Edwin passed away quietly of natural causes at age 90 in 1970. According to Edwin's wishes, he burned all of the paintings that Lemp had collected throughout his life, as well as priceless Lemp family papers and artifacts. These irreplaceable pieces of history vanished in the smoke of a blazing bonfire.

And like the Lemp empire... lost forever.

The Lemp family line died out with him and the family's resting place can now be found in beautiful Bellefontaine Cemetery. But while no one remains in the Lemp family today, it certainly doesn't mean that some of them are not still around.

After the death of Charles Lemp, the mansion was sold and turned into a boarding house. Shortly after that, it fell on hard times and began to deteriorate, along with the nearby neighborhood. In later years, stories began to emerge that residents of the boarding house often complained of ghostly knocks and phantom footsteps in the house. As these tales spread, it became increasingly hard to find tenants to occupy the rooms and because of this, the old Lemp Mansion was rarely filled.

The decline of the house continued until 1975, when Dick Pointer and his family purchased it. The Pointer's began remodeling and renovating the place, working for many years to turn it into a restaurant and an inn. But the Pointer's were soon to find out that they were not alone in the house...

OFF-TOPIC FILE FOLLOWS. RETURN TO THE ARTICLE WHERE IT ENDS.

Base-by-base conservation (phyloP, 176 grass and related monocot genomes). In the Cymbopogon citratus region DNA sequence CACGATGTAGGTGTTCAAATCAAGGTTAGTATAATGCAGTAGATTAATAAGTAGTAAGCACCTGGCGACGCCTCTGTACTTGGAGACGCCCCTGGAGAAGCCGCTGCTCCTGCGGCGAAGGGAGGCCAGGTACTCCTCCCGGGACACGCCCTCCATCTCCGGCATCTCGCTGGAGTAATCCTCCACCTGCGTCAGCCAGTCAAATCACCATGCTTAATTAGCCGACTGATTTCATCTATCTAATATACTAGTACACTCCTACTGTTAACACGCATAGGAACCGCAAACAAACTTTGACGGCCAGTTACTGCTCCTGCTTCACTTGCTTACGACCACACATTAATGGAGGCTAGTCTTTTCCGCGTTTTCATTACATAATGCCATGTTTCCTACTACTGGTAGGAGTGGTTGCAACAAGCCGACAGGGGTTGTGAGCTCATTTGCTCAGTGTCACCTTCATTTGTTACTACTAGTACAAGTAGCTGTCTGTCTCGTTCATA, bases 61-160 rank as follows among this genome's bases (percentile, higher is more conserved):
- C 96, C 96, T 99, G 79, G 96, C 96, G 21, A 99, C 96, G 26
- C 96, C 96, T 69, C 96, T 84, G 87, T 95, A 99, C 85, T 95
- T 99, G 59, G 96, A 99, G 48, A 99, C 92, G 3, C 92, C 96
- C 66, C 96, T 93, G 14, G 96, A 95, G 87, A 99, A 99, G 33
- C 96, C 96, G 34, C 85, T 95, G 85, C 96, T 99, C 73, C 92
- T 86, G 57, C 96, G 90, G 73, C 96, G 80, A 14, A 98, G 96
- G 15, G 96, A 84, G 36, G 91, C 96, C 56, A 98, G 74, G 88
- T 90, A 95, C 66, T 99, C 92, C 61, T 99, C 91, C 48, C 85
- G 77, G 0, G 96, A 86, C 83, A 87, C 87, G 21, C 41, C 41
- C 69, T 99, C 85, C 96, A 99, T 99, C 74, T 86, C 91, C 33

The bulk of the remodeling was done in the 1970s and during this time, workers reported strange things happening in the house, leading many to believe the place was haunted. Reports often varied between feelings of being watched, vanishing tools and strange sounds. Many of the workers actually left the job site and never came back.

Since the restaurant has opened, staff members also have had their own odd experiences. Glasses have been seen to lift off the bar and fly through the air; sounds are often heard that do not have explanation and some have even glimpsed actual apparitions who appear and vanish at will. In addition, many customers and visitors to the house report some pretty weird incidents. It is said that doors lock and unlock on their own; the piano in the bar plays by itself; voices and sounds come from nowhere; and even the spirit of the "Lavender Lady" has been spotted on occasion.

The house has also attracted ghost hunters from around the country, who have come partly due to a November 1980 LIFE magazine article, which named the Lemp Mansion as "one of the most haunted houses in America". It remains a popular place for dinner and spirits today.

The current owner of the house, Paul Pointer, maintains the place as a wonderful eating and lodging establishment and takes the ghosts as just another part of the strange mansion. "People come here expecting to experience weird things," he said, " and fortunately for us, they are rarely disappointed."